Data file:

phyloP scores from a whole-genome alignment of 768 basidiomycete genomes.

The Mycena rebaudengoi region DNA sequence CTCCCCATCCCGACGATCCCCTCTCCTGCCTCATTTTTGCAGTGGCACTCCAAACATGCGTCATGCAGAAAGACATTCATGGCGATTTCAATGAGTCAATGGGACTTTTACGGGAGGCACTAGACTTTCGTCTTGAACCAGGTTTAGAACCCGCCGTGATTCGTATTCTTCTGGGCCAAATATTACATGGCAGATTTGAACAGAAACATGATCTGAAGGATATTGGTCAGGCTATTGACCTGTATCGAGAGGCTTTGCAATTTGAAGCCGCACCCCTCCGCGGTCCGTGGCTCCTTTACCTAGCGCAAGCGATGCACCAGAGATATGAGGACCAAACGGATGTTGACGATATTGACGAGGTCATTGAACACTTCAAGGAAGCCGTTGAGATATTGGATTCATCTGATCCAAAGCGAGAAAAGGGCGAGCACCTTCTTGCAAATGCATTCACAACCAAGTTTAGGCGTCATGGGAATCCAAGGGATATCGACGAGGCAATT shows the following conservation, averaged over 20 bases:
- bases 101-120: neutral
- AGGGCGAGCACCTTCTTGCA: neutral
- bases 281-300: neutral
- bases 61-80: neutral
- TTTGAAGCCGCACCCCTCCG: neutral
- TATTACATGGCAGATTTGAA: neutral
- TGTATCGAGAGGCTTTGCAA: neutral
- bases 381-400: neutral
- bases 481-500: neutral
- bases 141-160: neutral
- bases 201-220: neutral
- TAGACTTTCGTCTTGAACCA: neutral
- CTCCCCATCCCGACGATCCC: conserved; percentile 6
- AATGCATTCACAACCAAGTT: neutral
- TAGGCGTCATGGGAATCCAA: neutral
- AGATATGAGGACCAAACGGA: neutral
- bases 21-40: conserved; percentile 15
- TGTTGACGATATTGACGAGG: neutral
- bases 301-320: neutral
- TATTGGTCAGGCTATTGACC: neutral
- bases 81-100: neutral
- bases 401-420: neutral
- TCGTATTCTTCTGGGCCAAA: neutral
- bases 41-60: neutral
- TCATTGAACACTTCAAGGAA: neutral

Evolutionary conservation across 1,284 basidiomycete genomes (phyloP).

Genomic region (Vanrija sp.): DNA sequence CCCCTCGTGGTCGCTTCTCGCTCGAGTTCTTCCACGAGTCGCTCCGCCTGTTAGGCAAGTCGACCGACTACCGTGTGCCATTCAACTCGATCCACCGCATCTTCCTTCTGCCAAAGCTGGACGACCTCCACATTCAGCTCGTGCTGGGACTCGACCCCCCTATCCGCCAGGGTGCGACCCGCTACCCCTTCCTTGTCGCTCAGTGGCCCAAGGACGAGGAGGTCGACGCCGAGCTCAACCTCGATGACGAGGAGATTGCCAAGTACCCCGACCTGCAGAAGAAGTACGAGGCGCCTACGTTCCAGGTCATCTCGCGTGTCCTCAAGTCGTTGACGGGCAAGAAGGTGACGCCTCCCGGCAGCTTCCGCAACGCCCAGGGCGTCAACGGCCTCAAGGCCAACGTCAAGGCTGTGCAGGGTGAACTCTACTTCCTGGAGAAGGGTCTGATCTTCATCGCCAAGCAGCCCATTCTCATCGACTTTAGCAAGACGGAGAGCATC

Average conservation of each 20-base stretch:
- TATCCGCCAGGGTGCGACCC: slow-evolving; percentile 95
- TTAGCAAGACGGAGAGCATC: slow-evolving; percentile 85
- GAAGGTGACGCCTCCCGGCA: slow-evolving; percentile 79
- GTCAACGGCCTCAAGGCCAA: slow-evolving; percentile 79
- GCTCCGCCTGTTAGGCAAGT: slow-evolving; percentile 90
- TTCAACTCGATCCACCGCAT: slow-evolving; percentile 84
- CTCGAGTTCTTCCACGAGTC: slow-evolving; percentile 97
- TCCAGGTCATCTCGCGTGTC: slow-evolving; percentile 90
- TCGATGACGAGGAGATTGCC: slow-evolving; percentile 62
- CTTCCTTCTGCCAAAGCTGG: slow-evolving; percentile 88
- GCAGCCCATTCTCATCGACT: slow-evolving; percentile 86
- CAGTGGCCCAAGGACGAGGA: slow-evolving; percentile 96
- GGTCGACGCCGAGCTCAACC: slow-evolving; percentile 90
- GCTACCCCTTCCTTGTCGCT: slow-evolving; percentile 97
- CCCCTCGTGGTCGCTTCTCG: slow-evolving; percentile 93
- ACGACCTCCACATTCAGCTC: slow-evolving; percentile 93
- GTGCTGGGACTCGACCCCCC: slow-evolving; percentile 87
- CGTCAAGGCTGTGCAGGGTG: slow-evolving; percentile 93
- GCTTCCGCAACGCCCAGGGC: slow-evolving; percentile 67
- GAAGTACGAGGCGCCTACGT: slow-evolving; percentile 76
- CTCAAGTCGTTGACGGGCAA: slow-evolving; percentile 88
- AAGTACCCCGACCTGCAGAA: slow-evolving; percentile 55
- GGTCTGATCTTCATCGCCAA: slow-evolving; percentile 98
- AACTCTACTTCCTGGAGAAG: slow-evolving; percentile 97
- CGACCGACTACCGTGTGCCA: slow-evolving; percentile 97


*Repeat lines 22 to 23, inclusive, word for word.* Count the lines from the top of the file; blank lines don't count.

- TATTGGTCAGGCTATTGACC: neutral
- bases 81-100: neutral